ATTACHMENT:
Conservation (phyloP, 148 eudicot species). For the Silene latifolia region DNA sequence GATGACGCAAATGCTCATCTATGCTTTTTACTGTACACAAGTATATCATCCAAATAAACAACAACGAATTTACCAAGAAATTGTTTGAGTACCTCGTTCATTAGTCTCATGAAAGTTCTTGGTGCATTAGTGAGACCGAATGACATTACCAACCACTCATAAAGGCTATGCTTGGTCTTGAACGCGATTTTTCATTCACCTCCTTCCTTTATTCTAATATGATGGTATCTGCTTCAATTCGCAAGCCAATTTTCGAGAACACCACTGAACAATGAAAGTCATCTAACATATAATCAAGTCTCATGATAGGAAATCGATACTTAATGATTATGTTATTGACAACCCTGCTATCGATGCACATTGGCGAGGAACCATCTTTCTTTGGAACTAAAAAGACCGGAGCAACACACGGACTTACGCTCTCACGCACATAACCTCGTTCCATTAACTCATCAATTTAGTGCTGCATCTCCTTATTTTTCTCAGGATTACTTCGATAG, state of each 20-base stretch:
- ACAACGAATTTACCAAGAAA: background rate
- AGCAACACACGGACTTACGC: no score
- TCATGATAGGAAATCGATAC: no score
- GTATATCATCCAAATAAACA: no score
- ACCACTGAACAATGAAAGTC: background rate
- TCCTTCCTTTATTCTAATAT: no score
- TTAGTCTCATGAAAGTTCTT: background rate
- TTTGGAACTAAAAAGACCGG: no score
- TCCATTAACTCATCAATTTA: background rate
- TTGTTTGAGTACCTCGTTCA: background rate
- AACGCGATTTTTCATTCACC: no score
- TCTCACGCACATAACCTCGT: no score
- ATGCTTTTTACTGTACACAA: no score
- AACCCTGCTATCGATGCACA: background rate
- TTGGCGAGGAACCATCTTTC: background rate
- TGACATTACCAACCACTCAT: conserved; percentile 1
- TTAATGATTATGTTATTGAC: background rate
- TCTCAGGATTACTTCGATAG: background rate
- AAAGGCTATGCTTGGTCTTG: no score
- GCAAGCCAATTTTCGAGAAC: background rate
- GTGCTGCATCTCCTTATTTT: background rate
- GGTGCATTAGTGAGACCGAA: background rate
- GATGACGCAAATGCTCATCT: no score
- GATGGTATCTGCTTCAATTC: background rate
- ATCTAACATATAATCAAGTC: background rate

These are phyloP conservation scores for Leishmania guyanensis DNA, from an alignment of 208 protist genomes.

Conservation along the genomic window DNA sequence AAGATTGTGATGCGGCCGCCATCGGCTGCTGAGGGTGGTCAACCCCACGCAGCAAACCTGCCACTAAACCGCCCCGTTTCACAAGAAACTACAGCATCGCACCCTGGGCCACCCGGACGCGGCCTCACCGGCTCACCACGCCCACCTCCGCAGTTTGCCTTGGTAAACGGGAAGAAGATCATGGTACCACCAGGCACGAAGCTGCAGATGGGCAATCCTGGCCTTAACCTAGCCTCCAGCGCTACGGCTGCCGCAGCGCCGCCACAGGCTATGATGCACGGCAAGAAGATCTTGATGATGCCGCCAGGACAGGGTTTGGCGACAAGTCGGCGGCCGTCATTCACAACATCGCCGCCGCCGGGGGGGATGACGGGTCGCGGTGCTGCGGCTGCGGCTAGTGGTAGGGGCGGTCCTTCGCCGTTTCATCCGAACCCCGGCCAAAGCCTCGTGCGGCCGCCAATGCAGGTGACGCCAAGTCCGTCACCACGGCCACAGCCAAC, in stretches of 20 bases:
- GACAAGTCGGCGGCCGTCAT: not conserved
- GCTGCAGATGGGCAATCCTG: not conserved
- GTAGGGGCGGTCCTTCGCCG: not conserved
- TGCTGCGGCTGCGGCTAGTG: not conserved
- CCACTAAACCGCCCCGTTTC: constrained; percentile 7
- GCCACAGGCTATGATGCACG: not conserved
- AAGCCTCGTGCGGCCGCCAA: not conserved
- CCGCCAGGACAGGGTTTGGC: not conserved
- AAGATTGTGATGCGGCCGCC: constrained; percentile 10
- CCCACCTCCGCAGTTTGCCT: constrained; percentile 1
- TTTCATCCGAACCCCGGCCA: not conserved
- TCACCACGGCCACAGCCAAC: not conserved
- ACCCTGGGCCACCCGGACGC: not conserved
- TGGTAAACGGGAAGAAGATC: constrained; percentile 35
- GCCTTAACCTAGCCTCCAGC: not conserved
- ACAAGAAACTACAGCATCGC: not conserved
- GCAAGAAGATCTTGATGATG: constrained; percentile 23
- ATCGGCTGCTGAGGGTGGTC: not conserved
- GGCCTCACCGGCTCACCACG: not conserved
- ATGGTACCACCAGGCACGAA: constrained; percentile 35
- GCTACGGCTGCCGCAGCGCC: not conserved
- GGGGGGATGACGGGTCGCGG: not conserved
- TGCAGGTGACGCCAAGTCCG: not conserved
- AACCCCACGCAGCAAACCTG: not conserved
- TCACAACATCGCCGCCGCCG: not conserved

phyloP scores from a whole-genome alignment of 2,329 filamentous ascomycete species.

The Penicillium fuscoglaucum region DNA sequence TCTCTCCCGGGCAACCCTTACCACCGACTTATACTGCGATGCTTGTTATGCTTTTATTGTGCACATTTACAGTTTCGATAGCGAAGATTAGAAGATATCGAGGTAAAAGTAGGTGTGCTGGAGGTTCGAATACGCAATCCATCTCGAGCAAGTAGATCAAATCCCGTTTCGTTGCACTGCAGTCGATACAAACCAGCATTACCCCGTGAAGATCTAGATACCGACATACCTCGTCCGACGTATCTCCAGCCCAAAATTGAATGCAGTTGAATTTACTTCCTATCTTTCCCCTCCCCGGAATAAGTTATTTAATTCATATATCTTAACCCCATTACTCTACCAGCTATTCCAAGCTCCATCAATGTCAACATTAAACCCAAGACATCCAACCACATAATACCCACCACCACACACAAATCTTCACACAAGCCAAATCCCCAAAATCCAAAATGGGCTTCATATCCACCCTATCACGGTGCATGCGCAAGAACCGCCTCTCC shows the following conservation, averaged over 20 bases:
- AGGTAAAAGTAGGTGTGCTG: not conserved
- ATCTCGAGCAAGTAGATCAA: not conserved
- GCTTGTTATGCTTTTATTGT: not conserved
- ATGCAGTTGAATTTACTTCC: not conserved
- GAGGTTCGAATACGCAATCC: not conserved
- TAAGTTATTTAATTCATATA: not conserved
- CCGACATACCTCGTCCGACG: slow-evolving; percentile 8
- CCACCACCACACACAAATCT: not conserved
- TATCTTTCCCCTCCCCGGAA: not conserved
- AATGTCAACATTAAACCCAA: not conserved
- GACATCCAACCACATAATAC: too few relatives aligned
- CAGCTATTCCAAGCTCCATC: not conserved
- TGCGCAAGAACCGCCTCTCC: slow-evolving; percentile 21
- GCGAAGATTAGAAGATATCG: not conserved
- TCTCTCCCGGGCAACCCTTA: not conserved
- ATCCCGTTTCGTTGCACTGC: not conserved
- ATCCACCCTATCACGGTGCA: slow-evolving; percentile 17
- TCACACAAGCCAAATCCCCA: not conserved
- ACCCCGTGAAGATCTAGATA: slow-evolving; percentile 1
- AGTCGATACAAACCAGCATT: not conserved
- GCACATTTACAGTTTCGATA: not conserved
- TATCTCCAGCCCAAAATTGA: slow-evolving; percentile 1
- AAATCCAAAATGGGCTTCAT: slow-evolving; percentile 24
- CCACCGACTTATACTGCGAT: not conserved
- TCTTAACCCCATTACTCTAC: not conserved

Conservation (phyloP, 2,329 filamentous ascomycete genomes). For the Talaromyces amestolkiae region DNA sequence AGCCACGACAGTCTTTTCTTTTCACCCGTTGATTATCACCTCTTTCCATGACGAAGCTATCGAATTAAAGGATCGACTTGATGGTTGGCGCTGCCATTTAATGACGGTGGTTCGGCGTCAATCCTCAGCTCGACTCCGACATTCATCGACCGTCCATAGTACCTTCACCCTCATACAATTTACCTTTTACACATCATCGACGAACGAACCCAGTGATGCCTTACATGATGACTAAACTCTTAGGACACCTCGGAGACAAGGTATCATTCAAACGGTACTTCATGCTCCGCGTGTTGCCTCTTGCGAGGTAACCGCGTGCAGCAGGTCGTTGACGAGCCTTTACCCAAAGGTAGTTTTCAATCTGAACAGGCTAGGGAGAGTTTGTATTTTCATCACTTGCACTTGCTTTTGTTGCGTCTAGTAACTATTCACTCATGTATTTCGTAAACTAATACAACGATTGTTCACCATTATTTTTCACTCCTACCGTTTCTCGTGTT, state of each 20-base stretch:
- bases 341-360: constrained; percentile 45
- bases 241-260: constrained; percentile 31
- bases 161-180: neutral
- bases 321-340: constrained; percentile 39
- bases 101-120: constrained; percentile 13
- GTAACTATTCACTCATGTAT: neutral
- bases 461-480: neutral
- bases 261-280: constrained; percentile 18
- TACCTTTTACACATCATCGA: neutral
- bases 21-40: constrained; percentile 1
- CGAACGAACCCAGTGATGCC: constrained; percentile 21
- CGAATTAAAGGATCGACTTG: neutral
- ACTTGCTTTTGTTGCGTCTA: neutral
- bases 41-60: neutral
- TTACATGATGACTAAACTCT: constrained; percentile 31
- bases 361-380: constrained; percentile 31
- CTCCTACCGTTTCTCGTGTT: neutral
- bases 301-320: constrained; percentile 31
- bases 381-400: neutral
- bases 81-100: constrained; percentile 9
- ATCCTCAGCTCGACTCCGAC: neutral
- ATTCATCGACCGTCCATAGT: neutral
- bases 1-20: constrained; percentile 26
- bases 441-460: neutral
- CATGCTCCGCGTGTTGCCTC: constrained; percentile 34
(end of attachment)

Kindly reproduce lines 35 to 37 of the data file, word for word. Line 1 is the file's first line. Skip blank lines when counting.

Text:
- AAGCCTCGTGCGGCCGCCAA: not conserved
- CCGCCAGGACAGGGTTTGGC: not conserved
- AAGATTGTGATGCGGCCGCC: constrained; percentile 10